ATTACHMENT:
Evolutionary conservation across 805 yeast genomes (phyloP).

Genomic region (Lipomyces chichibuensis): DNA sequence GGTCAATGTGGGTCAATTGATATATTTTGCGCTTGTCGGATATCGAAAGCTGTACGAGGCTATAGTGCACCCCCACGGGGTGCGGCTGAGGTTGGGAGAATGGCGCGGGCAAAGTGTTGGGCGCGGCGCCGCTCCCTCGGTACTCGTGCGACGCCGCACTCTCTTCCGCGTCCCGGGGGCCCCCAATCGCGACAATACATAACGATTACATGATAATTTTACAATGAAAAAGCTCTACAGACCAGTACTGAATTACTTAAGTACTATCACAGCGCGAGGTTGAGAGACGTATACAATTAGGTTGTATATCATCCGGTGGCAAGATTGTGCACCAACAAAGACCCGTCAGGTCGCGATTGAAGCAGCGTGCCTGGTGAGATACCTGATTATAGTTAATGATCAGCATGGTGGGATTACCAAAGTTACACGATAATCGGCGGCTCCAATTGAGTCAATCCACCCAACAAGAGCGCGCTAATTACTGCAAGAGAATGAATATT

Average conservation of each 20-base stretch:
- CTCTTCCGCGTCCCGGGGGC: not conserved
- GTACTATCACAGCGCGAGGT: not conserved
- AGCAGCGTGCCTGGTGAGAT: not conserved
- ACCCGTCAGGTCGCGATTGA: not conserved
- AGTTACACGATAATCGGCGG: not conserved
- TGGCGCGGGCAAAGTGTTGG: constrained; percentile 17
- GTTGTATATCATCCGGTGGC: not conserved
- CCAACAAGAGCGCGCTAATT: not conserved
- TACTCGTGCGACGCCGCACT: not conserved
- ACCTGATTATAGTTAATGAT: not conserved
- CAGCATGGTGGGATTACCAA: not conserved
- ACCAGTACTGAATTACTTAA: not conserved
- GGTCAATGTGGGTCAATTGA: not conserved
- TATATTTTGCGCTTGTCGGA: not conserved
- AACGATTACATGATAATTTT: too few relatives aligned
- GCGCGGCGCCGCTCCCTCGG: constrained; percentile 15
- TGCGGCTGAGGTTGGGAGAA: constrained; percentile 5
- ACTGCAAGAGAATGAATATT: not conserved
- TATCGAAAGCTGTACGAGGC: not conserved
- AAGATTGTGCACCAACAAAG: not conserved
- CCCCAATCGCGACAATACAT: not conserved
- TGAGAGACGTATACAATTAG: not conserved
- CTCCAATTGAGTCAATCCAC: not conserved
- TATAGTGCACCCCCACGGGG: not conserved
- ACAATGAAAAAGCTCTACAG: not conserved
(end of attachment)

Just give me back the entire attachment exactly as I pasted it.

Evolutionary conservation across 805 yeast genomes (phyloP).

Genomic region (Lipomyces chichibuensis): DNA sequence GGTCAATGTGGGTCAATTGATATATTTTGCGCTTGTCGGATATCGAAAGCTGTACGAGGCTATAGTGCACCCCCACGGGGTGCGGCTGAGGTTGGGAGAATGGCGCGGGCAAAGTGTTGGGCGCGGCGCCGCTCCCTCGGTACTCGTGCGACGCCGCACTCTCTTCCGCGTCCCGGGGGCCCCCAATCGCGACAATACATAACGATTACATGATAATTTTACAATGAAAAAGCTCTACAGACCAGTACTGAATTACTTAAGTACTATCACAGCGCGAGGTTGAGAGACGTATACAATTAGGTTGTATATCATCCGGTGGCAAGATTGTGCACCAACAAAGACCCGTCAGGTCGCGATTGAAGCAGCGTGCCTGGTGAGATACCTGATTATAGTTAATGATCAGCATGGTGGGATTACCAAAGTTACACGATAATCGGCGGCTCCAATTGAGTCAATCCACCCAACAAGAGCGCGCTAATTACTGCAAGAGAATGAATATT

Average conservation of each 20-base stretch:
- CTCTTCCGCGTCCCGGGGGC: not conserved
- GTACTATCACAGCGCGAGGT: not conserved
- AGCAGCGTGCCTGGTGAGAT: not conserved
- ACCCGTCAGGTCGCGATTGA: not conserved
- AGTTACACGATAATCGGCGG: not conserved
- TGGCGCGGGCAAAGTGTTGG: constrained; percentile 17
- GTTGTATATCATCCGGTGGC: not conserved
- CCAACAAGAGCGCGCTAATT: not conserved
- TACTCGTGCGACGCCGCACT: not conserved
- ACCTGATTATAGTTAATGAT: not conserved
- CAGCATGGTGGGATTACCAA: not conserved
- ACCAGTACTGAATTACTTAA: not conserved
- GGTCAATGTGGGTCAATTGA: not conserved
- TATATTTTGCGCTTGTCGGA: not conserved
- AACGATTACATGATAATTTT: too few relatives aligned
- GCGCGGCGCCGCTCCCTCGG: constrained; percentile 15
- TGCGGCTGAGGTTGGGAGAA: constrained; percentile 5
- ACTGCAAGAGAATGAATATT: not conserved
- TATCGAAAGCTGTACGAGGC: not conserved
- AAGATTGTGCACCAACAAAG: not conserved
- CCCCAATCGCGACAATACAT: not conserved
- TGAGAGACGTATACAATTAG: not conserved
- CTCCAATTGAGTCAATCCAC: not conserved
- TATAGTGCACCCCCACGGGG: not conserved
- ACAATGAAAAAGCTCTACAG: not conserved